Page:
Editor’s Note: We asked Tustin Mayor Pro Tem Letitia Clark to weigh in on Joe Biden’s selection of California Senator Kamala Harris as his running mate.
Watching the social media posts increase exponentially as the message across the country spread about Biden selecting Senator Kamala Harris for his Vice Presidential pick, was euphoric for me. As one of the very few Black elected officials in Orange County—proud is not quite the word.
Proud because I know what it will mean to the Black community and young girls of color to see a Black woman in this position. Simply put, representation matters.
The phrase, “If you can see it, you can believe it, you can achieve it” was the mantra along my path to politics. My political career began after living in New Orleans during my college studies when I worked on local campaigns for extra money. At 18 years old, for the first time in my life, I saw on the cover of pamphlets and mailers—Black women running for judge, mayor, senate and the list goes on. That moment cemented my belief that I too could run for office one day and as an Orange County native, I never thought this was a real possibility.
After working on several campaigns, I changed my major from pre-law to political science and got a job with a Black female council member for the City of New Orleans and worked for her through Hurricane Katrina, yet another experience that cemented the power and prowess of Black women in elected office for me. Over a decade later, I moved back to my hometown and found myself in a position to run for office. I was successful in 2016, against all odds. Now as Mayor Pro Tem on the Tustin City Council, I am up for re-election and am promoting more women of color in elected office more than ever.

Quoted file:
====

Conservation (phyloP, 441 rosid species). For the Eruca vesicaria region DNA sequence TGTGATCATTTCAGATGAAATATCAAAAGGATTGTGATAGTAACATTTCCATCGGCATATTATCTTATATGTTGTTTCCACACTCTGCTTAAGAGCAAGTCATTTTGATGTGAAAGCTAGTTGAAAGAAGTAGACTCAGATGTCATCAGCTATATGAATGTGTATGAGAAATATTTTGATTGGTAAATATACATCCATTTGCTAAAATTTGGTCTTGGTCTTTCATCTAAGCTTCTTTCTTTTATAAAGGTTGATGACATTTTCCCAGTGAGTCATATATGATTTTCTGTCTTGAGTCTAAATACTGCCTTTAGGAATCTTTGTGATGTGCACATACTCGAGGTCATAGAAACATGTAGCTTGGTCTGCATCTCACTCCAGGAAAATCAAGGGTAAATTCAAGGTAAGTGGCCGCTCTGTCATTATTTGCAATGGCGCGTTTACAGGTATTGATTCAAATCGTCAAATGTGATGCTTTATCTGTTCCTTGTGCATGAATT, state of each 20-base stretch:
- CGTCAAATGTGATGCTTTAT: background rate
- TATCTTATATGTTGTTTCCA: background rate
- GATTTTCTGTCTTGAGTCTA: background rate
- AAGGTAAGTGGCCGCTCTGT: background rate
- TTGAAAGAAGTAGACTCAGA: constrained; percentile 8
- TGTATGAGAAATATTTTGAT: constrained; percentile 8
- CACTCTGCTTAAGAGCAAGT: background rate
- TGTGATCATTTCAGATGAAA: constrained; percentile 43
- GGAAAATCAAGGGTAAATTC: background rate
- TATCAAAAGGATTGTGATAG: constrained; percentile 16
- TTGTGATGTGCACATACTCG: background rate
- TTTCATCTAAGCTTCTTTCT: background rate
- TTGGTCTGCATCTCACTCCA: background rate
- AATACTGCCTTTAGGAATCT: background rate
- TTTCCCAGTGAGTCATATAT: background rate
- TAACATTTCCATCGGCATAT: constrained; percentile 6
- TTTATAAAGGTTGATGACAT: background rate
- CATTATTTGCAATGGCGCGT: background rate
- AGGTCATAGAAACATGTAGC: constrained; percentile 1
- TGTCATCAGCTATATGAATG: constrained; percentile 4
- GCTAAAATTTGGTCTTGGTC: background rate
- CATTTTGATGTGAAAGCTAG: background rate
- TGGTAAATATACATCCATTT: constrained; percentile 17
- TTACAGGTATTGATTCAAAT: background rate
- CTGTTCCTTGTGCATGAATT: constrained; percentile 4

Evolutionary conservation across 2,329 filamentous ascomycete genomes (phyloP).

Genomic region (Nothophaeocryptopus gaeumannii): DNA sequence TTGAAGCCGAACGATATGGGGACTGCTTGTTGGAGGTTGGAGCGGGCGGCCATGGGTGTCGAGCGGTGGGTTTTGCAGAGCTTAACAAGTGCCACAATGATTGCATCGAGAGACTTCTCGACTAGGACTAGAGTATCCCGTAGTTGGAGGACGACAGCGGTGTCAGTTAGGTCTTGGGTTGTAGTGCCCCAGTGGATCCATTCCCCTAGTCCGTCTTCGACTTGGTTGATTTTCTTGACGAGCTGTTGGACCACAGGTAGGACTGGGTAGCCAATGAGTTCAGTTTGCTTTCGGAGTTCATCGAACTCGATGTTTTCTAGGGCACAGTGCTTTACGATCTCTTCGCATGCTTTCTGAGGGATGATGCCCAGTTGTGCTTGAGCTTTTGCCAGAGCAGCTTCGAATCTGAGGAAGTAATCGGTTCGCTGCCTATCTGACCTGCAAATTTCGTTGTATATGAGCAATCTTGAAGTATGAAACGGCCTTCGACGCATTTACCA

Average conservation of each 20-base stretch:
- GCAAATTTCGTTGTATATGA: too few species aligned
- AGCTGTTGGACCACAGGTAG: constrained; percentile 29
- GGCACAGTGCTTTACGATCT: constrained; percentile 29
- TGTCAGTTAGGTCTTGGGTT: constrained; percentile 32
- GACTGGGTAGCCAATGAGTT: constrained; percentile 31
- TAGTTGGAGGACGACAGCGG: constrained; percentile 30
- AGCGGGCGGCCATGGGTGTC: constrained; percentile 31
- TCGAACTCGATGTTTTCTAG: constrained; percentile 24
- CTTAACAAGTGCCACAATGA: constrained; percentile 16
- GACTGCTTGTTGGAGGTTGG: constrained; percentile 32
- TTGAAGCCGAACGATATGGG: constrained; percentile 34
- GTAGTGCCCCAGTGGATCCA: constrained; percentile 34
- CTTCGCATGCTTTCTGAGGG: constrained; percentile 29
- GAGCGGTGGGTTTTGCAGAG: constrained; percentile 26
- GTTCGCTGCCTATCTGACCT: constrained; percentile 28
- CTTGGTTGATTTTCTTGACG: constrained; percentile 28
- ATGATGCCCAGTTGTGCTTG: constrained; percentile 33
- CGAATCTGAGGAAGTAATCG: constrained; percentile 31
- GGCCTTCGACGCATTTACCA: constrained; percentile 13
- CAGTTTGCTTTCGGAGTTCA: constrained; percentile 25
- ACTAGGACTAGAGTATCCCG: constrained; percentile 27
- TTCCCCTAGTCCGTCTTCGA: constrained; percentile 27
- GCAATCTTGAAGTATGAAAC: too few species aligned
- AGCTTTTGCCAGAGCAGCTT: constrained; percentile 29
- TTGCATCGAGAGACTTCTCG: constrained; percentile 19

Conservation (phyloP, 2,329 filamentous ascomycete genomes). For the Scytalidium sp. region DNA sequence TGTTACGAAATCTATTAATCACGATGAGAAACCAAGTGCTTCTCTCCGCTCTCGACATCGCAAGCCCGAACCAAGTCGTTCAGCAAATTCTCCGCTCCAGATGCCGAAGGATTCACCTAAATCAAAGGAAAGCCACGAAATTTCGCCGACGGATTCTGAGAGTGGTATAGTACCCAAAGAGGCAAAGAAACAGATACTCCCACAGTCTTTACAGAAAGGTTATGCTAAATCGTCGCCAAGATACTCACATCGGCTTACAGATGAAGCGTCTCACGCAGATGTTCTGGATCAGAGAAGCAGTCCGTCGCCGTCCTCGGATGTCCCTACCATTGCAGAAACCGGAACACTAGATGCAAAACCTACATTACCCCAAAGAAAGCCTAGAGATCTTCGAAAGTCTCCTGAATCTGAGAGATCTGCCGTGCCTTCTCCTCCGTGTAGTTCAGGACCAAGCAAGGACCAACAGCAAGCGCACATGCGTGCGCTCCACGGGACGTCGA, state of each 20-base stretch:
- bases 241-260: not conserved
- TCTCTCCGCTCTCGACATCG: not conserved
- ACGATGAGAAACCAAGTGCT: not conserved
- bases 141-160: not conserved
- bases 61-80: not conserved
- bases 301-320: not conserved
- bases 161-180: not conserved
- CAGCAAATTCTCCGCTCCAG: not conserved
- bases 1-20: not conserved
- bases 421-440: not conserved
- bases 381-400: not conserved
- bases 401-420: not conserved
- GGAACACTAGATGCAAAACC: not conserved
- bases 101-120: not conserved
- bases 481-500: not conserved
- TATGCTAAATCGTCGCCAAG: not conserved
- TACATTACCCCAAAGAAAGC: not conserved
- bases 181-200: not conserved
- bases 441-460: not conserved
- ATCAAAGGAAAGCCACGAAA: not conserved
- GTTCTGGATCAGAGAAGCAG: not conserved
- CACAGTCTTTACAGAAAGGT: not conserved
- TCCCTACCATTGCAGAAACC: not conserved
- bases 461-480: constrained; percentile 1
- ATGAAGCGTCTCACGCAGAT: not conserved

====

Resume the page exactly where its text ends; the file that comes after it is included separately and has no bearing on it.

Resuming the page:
That’s why the announcement of Senator Harris as VP on the 2020 Democratic ticket meant so much to me and why it should be a source of inspiration and comfort for the rest of the nation.
Inspiration because Kamala will inspire our next generation of leadership in America, as the first Black and Asian woman in this position. Representation matters and her presence and position will make a difference.
Comfort, because frankly, Black women get the job done. Long have Black women been the source of getting key Democrats elected. We are the backbones of our families, the voices of our neighborhoods, and we know how to endure personal pain and scrutiny, yet can fight for progress for the greater good.
Shirley Chisolm said in her bid for the Presidential nomination in 1972, “I realize this is a rough road, but a catalyst for change in society is usually persona non grata with those who have been beneficiaries of the system. A catalyst for change has to be able to withstand the insults, the humiliations, the abuses and the slurs.”
Senator Harris will no doubt have her fair share of insults, abuses and slurs for the next several weeks. But Kamala has been a fighter her whole career, and she’ll be an unstoppable force on the campaign trail.
For the naysayers, Kamala is not perfect, but will indeed get the job done.
Biden/Harris for the win.